‘A Little Life’ Comes to the Stage. The Audience Can’t Look Away.

Theater

The play will be performed in Dutch, with English supertitles for some performances, but Ms. Yanagihara said she hadn’t read a final translation. “We have had a couple of conversations about it, but much of what is in the play is going to be a mystery to me,” she added.

In rehearsal on a recent afternoon, Jude, played by Ramsey Nasr, was screaming on a hospital bed after burning his own arm and pouring salt into the wound. Then, with only a few physical gestures, Mr. Nasr convincingly transformed himself into a 12-year-old child, pleading with his captor, Brother Luke (Hans Kesting), to stop selling him to men for sex. Then the scene shifted to an encounter with another of Jude’s tormentors, this one wielding a fire poker.

During rehearsal, a video screen hanging center stage amplified the suffering, by showing live footage that zoomed in on details: Brother Luke’s hand groping Jude’s crotch, or Jude’s agonized face as he squirmed on the hospital bed.

Jan Versweyveld, the production’s set, lighting and video designer and Mr. van Hove’s longtime romantic partner and collaborator, said the live video element was still under discussion, noting that the choice was dramaturgical — “it enhances the voyeuristic aspect of it,” he said — but also practical, to let the people in the back rows see.

The goal, he added, was to bring the audience closer to Jude’s experience. “I think it’s out of respect for the story and out of respect for the character Jude and his friends that we want to be as honest as we can possibly be in theater,” Mr. Versweyveld said. “What do you do in the sex scenes? How far do you go?”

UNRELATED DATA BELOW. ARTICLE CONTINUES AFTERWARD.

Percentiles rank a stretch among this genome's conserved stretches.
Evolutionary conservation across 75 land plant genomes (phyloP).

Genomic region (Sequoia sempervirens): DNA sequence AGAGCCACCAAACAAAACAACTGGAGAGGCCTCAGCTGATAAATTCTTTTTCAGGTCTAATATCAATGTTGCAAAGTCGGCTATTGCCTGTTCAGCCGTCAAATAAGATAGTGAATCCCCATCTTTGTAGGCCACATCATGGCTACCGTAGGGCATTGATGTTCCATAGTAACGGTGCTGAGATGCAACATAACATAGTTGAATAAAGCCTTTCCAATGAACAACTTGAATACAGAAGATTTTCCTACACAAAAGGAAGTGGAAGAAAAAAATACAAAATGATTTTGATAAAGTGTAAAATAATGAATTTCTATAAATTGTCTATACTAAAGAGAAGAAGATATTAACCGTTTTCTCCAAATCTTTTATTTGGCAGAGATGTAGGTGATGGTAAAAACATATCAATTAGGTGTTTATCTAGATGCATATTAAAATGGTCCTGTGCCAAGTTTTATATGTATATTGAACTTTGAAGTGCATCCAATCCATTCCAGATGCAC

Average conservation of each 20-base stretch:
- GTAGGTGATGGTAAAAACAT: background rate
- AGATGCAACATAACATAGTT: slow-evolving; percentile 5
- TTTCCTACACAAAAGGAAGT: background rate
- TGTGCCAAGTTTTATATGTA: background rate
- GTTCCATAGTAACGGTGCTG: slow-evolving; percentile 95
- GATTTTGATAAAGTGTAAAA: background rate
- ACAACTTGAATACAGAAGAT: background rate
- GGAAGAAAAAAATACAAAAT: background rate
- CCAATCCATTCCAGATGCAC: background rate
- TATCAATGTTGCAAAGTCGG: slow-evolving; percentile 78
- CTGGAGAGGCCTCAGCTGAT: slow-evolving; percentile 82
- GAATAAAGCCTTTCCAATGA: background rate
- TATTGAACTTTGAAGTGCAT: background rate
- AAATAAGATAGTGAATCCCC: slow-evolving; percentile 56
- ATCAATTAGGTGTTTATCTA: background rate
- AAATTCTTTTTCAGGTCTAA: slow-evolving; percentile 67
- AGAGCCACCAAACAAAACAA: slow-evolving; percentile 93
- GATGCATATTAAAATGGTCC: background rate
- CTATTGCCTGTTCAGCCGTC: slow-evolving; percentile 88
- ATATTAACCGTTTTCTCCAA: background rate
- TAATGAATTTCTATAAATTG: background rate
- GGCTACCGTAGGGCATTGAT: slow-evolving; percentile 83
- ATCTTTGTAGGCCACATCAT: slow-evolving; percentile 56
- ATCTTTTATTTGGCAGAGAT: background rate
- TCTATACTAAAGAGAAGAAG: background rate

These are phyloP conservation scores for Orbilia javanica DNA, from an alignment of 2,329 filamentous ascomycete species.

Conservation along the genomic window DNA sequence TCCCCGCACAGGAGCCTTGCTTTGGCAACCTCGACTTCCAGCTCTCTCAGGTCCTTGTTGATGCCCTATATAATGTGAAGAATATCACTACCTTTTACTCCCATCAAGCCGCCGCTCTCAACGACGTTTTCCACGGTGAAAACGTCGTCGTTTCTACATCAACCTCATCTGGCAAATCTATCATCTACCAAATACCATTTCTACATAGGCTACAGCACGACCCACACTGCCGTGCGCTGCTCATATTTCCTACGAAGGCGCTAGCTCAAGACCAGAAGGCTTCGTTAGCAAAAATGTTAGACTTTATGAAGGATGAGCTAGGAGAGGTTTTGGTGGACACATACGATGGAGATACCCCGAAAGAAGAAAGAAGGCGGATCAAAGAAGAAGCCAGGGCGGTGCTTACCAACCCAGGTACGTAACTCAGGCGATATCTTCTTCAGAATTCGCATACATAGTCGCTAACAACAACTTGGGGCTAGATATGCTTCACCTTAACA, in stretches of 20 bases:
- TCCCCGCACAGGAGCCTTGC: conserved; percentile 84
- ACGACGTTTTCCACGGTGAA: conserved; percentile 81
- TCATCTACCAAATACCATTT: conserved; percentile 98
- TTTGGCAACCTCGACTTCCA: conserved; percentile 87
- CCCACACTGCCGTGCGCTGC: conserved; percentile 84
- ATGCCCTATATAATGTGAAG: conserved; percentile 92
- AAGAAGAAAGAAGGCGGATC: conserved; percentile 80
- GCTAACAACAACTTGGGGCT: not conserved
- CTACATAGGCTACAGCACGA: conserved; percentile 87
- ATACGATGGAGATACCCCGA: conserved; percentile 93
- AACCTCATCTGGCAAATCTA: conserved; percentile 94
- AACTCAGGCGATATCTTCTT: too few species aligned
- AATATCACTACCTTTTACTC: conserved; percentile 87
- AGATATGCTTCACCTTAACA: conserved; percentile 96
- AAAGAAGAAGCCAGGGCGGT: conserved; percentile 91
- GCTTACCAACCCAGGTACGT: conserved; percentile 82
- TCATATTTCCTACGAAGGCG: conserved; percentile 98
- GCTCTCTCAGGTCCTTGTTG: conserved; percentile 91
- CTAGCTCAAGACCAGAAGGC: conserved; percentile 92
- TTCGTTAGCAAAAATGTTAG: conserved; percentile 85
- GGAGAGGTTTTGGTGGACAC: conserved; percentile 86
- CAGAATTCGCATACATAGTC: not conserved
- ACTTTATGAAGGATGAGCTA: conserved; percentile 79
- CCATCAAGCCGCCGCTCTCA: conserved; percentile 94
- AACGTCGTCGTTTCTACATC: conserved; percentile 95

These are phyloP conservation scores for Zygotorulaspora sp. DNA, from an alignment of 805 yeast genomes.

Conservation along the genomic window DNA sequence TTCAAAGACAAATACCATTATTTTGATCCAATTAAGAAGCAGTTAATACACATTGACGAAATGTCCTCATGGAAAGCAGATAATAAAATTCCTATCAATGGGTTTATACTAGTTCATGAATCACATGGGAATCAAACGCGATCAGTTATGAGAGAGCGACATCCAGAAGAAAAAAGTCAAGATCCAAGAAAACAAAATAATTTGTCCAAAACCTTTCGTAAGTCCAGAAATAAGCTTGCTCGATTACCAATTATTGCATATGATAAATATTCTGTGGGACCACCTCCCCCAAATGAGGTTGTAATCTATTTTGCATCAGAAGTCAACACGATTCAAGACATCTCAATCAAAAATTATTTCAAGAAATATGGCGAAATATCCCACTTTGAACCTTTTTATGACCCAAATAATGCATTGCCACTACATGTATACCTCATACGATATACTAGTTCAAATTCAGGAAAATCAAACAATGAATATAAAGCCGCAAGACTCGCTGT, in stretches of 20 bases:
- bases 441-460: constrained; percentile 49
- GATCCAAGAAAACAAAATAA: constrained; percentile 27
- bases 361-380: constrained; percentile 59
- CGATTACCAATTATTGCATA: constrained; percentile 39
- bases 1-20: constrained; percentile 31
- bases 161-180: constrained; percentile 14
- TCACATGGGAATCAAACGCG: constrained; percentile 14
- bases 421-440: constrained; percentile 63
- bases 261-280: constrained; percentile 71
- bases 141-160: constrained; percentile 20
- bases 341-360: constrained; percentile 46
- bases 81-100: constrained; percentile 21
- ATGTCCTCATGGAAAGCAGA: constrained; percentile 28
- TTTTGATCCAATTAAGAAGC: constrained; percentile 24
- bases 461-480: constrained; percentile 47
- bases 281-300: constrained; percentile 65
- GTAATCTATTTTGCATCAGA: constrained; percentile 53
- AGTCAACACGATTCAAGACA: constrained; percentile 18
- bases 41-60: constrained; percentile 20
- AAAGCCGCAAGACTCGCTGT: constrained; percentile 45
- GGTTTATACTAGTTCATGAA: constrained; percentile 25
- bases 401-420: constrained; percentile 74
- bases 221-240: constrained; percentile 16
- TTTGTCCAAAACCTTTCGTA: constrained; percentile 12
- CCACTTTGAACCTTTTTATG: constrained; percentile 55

Ms. Yanagihara said she hoped the production would address the book’s brutality in the most direct way possible.

“Some of the most thrilling moments on the stage are the ones where you can see that the director has really grappled with the idea of violence and has chosen not to fetishize it or to beautify it, but has presented it as something that the audience can’t look away from — that the audience is made to look,” she said. “I always imagined it as being visceral and that if it ever was presented cinematically or theatrically that it would be done unsparingly.”

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